CDC says all adults should get COVID-19 booster vaccine – Community News
Covid-19

CDC says all adults should get COVID-19 booster vaccine

The U.S. Centers for Disease Control and Prevention on Monday strengthened their recommendations about who should get boosters.

In a statement, CDC director Dr. Rochelle Walensky that all vaccinated adults should receive a booster as long as they have received their second dose of the Pfizer or Moderna injection at least six months ago or if they have received their Johnson & Johnson injection for at least two months. past.

“The recent emergence of the Omicron variant (B.1.1.529) further highlights the importance of vaccination, boosters and prevention efforts needed to protect against COVID-19,” Walensky said. “Early data from South Africa suggest increased transmissibility of the Omicron variant.”

The CDC’s previous guidelines, last updated Nov. 19, recommended booster shots for adults age 50 and older, ensuring that all younger, healthier adults ages 18 to 49 were eligible for booster shots, but stopped recommending it. The agency’s latest recommendations — to encourage boosters for all adults — are identical to those made a week and a half ago by the California Department of Public Health.

The CDC’s earlier, complicated stance has been criticized by some experts for still being too confusing. dr. Eric Topol, director of the Scripps Research Translational Institute in La Jolla, called the CDC’s earlier guidelines issued in mid-November a “big mistake.”

While many people have spoken of the Delta variant as “a pandemic of the unvaccinated,” it’s also important to realize that there are now also vaccinated people whose immunity has waned, Topol wrote with Michael Osterholm, director of the Center for Infectious Disease Research. and policy, in an op-ed published in the Washington Post.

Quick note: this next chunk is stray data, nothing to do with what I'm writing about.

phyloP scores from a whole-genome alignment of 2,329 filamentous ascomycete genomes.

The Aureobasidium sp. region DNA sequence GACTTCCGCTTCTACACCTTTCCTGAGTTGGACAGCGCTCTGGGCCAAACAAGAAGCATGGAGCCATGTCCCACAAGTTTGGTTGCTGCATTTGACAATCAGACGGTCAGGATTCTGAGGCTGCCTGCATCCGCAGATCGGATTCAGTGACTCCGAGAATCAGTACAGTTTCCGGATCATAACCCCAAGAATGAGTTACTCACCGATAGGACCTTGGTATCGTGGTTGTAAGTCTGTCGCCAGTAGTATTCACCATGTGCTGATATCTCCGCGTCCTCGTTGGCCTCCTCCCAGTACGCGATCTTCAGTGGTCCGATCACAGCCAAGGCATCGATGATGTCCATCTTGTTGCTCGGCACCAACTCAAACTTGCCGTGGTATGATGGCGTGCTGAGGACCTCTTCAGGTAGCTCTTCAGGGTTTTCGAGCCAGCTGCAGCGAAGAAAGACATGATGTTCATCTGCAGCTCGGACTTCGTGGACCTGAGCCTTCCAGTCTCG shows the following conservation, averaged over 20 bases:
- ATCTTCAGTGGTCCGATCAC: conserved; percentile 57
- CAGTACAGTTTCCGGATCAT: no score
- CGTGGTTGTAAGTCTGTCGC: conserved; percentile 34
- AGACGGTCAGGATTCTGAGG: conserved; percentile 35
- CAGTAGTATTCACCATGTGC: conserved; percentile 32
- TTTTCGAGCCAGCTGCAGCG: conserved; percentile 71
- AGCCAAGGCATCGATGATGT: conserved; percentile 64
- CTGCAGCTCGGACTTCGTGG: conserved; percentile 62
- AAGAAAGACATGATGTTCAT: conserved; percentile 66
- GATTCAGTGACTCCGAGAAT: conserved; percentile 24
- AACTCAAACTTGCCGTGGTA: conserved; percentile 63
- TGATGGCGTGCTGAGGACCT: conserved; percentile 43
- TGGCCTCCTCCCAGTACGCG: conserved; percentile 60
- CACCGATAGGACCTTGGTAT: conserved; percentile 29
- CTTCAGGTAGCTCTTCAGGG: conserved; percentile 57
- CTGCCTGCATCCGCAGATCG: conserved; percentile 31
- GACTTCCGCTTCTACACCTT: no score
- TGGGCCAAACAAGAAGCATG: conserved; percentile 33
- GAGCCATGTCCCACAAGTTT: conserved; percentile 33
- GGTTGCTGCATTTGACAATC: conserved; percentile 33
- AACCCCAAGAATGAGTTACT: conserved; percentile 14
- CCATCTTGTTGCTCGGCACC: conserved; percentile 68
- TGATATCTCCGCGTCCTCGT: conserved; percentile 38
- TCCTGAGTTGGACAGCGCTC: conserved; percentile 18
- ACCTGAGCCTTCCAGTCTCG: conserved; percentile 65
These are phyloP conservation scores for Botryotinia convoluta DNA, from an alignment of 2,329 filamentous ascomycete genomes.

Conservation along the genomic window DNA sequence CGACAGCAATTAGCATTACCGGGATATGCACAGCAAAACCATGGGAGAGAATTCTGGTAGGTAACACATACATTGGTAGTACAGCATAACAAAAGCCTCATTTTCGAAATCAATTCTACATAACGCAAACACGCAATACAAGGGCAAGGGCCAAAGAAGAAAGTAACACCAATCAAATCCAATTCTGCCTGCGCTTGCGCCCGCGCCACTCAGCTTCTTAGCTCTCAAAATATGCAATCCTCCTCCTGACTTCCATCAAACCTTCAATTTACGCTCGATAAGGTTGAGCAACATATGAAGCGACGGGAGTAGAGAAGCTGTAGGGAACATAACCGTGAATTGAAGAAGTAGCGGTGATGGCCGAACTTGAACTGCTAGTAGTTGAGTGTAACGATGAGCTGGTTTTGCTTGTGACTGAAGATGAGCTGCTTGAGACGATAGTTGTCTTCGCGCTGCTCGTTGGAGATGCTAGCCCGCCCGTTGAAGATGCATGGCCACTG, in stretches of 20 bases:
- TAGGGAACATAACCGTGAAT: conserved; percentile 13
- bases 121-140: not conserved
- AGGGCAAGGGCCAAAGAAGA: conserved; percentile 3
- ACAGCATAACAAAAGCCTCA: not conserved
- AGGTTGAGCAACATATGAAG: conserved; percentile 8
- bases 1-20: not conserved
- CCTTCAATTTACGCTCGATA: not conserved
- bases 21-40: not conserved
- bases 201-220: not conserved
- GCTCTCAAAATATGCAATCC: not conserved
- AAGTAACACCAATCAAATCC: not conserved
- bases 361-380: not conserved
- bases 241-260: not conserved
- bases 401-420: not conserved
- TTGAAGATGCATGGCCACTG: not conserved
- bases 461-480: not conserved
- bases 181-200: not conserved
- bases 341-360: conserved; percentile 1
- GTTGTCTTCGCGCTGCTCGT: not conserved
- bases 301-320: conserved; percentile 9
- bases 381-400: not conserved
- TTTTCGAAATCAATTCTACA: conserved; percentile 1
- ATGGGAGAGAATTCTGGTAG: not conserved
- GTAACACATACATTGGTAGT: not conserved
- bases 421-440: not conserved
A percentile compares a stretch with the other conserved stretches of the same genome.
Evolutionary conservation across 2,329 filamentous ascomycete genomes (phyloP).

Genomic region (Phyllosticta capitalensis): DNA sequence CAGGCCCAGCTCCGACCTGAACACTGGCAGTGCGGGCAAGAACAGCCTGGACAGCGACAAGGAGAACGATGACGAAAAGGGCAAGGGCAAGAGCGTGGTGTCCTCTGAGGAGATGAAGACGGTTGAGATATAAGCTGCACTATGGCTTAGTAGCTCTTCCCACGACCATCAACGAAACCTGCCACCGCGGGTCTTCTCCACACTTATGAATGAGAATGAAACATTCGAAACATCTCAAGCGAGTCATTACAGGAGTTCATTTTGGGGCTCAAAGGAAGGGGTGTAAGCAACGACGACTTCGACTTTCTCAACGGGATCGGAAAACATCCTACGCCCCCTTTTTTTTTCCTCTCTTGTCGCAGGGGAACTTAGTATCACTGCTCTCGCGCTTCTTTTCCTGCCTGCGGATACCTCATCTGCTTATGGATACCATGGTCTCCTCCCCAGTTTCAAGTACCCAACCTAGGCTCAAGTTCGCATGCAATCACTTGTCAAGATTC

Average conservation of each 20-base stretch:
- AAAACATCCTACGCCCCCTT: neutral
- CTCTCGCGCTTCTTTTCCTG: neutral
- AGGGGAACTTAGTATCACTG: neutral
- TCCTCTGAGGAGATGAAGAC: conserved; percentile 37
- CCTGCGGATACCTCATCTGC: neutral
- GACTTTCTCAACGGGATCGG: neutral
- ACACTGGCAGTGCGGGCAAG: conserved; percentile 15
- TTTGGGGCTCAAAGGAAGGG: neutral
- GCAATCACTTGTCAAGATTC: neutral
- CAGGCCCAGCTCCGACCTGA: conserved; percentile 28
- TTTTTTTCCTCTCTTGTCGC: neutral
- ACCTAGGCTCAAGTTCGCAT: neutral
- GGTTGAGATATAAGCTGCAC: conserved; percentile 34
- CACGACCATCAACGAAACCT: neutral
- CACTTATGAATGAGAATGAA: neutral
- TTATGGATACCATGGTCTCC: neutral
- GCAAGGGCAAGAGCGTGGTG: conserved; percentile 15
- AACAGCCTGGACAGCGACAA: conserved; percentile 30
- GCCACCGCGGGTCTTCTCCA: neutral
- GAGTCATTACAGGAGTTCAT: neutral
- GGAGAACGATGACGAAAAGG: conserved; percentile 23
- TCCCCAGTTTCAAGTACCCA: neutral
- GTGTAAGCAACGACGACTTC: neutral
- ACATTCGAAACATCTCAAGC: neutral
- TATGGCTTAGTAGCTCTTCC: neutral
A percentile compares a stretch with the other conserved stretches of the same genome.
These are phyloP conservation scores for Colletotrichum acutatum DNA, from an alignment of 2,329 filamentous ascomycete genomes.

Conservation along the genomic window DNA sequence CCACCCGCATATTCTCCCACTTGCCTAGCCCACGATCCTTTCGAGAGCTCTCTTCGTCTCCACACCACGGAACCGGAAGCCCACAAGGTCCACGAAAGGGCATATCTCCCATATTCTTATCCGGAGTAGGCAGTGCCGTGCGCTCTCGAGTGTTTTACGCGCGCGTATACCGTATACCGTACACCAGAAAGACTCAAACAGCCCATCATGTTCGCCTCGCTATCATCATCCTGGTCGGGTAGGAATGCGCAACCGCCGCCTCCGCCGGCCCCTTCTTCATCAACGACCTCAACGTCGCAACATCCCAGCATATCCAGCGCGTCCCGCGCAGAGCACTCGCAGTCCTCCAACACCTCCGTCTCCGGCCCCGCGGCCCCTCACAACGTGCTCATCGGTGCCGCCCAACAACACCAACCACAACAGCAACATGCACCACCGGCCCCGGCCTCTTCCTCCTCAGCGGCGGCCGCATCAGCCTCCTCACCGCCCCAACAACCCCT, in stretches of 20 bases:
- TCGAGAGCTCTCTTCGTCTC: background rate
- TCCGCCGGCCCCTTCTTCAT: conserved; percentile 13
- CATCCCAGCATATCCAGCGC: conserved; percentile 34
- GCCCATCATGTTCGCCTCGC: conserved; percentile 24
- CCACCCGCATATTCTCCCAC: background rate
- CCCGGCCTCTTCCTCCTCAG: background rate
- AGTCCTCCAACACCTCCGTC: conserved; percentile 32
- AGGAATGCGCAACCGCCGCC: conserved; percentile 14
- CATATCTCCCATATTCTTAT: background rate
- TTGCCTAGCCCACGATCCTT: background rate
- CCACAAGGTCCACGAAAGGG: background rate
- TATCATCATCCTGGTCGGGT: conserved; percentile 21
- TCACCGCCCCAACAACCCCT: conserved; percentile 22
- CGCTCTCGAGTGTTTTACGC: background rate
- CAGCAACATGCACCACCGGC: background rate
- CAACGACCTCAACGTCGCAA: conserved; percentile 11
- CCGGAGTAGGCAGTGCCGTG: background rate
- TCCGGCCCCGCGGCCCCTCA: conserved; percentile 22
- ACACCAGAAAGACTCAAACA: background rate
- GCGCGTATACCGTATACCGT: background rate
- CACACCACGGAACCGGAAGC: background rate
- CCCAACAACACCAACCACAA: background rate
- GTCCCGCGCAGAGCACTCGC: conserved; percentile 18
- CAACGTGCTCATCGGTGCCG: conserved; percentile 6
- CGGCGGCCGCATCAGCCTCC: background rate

“Several studies have shown that fully vaccinated people can spread the Delta variant. This is more likely when the vaccine-induced immune response has faded,” Topol and Osterholm wrote. “Because booster shots greatly reduce symptomatic infections, they may help contain the increased spread we are experiencing.”

The CDC’s move came three days after the World Health Organization identified a new variant in southern Africa as a “variant of concern,” dubbed Omicron.

US infectious disease experts have expressed concern about Omicron as its appearance in South Africa has been accompanied by a large increase in coronavirus cases, after a time of low infection levels, suggesting it is highly transmissible. However, it is not clear whether Omicron will overtake Delta as the most transmissible strain of the coronavirus.

It will probably take two weeks before we know whether the vaccines are less effective against the Omicron variant. Lab tests are underway. Still, Dr. Anthony Fauci, President Biden’s chief medical adviser for the pandemic, “continues to believe that existing vaccines are likely to provide some degree of protection against severe cases of COVID,” the White House said in a statement.

“I don’t think there’s a possibility that this” [Omicron variant] completely evade any protection by a vaccine. It might reduce it a little bit, but that’s why you boost,” Fauci said in an interview on ABC.